Siemens Slush Fund Scandal Broader Than Expected | Business| Economy and finance news from a German perspective | DW | 08.11.2007
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Siemens Slush Fund Scandal Broader Than Expected

Siemens revealed on Thursday, Nov. 8, that an internal probe had uncovered questionable transactions totaling 1.3 billion euros ($1.9 billion) -- nearly three times the amount previously estimated.

A Siemens employee works on a turbine in the Görlitz factory

Orders are up at Siemens, but taxes and fines are weighing the company down

Earlier reports put the estimated amount linked to the scandal at 449 million euros and said the corruption was limited to the electronics giant's former communications branch. The new sum, however, is said to include other Siemens division as well.

Siemens has already dismissed 140 employees and an additional 330 have received penalties of other kinds, CEO Peter Löscher said Thursday.

"We are glad that we have taken another important step in clearing up the past," he said. "We have to do business as well and as cleanly as we can."

External auditors had found questionable sums totaling more than 1 billion euros in August, but Siemens refused to comment at that time, saying their internal probe was still underway.

Most of the money is reported to have disappeared into secret bank accounts for use as bribes in securing contracts outside Germany, the Munich-based conglomerate said.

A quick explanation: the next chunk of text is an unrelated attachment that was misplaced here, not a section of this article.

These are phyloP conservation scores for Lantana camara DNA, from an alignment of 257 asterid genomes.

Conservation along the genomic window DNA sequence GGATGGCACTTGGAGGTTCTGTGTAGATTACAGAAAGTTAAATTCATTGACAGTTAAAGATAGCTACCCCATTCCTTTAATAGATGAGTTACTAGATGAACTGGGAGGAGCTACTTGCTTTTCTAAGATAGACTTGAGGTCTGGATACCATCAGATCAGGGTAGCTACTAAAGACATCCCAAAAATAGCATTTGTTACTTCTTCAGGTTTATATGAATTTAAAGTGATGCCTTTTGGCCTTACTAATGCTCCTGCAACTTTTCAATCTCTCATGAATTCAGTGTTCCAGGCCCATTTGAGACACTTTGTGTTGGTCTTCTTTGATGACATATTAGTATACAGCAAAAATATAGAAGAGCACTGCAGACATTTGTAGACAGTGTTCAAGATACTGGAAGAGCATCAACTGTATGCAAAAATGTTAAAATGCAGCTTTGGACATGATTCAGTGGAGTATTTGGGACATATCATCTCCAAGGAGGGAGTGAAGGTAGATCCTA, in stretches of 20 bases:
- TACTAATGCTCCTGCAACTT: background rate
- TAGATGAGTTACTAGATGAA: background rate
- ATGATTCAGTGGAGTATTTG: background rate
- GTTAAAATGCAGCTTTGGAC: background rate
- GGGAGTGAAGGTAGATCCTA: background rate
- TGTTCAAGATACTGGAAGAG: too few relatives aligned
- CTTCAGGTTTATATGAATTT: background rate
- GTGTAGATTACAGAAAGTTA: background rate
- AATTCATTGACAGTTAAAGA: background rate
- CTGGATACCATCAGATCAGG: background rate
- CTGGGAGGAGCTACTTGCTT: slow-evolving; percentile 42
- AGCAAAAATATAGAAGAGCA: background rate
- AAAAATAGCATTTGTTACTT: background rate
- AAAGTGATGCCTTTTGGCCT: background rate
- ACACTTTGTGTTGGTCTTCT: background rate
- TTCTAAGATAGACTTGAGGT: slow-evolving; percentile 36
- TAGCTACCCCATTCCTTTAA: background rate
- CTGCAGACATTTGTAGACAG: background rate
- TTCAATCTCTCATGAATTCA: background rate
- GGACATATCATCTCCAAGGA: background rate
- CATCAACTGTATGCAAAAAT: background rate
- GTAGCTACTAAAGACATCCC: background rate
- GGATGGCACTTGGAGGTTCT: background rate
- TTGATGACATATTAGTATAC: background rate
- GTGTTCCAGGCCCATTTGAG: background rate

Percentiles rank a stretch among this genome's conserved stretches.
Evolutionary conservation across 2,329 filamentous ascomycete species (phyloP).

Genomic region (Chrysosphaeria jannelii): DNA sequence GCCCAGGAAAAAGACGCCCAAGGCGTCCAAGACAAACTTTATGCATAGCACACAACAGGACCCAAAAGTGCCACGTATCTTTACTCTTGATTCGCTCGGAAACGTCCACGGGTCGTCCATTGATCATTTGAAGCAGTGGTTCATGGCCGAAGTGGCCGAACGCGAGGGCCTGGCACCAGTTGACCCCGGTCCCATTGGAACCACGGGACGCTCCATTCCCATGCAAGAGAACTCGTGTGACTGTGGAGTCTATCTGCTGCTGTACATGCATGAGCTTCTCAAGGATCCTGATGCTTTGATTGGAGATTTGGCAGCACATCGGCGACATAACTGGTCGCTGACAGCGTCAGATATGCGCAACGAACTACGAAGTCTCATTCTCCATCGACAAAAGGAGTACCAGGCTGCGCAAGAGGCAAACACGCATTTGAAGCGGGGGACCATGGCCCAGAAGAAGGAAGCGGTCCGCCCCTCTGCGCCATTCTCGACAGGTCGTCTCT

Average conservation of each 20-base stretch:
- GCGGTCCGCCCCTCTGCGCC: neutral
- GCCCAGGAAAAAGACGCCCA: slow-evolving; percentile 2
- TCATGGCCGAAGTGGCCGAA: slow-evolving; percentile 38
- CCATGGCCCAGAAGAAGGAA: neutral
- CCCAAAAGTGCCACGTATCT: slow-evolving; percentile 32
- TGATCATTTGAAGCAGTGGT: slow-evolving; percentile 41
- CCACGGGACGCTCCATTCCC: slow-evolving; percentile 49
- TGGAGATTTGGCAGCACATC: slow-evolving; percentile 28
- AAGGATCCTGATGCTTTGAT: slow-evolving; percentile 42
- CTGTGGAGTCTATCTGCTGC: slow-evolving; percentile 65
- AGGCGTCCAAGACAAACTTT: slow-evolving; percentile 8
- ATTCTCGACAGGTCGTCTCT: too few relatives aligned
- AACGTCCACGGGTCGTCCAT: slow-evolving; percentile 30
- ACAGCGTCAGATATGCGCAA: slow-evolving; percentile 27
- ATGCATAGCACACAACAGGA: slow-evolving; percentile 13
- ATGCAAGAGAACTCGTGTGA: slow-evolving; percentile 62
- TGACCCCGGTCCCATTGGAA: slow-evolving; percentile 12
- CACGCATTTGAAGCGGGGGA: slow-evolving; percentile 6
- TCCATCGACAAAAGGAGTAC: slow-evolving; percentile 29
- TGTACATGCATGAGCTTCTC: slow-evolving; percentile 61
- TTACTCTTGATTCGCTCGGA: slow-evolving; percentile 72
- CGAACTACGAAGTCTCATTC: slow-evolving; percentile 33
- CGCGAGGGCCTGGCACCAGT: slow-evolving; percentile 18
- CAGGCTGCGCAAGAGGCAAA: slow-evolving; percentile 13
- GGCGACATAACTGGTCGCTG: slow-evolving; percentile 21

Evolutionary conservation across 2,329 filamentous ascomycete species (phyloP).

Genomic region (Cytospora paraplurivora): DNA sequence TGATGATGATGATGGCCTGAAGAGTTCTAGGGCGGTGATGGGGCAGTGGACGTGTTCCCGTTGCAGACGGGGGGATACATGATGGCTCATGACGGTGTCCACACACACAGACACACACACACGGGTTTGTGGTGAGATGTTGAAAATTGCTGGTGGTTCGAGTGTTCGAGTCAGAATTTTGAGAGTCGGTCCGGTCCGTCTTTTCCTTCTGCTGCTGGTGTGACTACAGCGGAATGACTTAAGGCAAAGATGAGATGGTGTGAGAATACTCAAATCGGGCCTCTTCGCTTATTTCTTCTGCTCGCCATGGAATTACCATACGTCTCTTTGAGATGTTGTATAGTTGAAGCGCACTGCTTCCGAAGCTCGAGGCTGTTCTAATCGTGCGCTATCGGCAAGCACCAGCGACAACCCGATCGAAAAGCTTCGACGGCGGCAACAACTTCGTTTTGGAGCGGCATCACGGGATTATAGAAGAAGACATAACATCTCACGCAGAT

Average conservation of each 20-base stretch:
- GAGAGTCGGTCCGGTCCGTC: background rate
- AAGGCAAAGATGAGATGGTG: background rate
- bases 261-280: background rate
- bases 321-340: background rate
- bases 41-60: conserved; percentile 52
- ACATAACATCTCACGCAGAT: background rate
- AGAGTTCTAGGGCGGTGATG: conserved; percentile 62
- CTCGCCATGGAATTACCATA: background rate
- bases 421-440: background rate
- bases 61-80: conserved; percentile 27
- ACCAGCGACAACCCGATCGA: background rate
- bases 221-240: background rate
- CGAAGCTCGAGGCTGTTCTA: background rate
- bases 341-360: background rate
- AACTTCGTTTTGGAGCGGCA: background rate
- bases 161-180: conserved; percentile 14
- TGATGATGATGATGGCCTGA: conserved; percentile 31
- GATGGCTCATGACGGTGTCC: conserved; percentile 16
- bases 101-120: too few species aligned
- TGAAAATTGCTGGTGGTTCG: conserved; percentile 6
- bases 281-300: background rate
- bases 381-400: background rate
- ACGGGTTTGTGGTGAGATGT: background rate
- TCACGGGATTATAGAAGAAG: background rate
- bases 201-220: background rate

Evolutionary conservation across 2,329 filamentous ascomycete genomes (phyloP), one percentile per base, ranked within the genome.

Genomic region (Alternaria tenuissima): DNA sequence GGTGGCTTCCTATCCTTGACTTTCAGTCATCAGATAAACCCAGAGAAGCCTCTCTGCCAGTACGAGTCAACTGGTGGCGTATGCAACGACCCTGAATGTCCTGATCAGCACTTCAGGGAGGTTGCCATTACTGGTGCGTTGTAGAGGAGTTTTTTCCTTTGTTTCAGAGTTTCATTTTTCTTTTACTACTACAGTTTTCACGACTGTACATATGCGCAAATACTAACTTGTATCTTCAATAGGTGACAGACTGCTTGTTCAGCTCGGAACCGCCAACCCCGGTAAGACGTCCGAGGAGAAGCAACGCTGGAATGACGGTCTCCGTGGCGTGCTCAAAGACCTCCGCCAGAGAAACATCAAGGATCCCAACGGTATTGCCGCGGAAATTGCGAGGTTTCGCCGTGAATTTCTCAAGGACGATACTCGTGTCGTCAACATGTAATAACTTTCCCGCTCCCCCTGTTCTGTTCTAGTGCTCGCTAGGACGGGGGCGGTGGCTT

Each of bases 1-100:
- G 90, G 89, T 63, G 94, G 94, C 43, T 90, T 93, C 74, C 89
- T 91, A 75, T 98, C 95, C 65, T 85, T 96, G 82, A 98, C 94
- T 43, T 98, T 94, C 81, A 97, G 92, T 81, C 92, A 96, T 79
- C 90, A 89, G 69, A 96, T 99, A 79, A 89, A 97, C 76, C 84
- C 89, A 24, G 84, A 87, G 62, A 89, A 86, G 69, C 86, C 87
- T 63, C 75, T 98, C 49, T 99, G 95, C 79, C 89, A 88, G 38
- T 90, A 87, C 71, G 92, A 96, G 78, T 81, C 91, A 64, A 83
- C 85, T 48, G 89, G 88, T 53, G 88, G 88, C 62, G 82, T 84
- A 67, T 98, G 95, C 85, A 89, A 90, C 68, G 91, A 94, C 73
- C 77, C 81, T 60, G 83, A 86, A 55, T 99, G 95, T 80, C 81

Revenues rise despite scandal stress

Siemens CEO Peter Löscher

CEO Peter Löscher presented his company's progress report in Munich

The company's confession coincided with the release of a relatively bright quarterly report on Thursday.

Revenue grew by 9 percent to 20.2 billion euros while operating profits rose 166 percent in the last quarter of the 2006-2007 fiscal year, which ended on Sept. 30, Siemens said in a statement. Growth was particularly strong in the Asia-Pacific regions.

At the same time, however, the group posted a net loss of 74 million euros, compared to the same period last year. The loss can be attributed to 1 billion euros in taxes on the sale of its VDS subsidiary to the Continental automotive group as well 201 million euros in fines in connection with the bribery scandal.

Löscher is also scheduled to meets with officials from the US Securities and Exchange Commission. The Wall Street watchdog may also impose hefty finds on the company, which is listed on the New York Stock Exchange as well as in Frankfurt.

Investors, however, seemed pleased with the company's transparency. Siemens shares jumped 5 percent on Thursday in Frankfurt trading.

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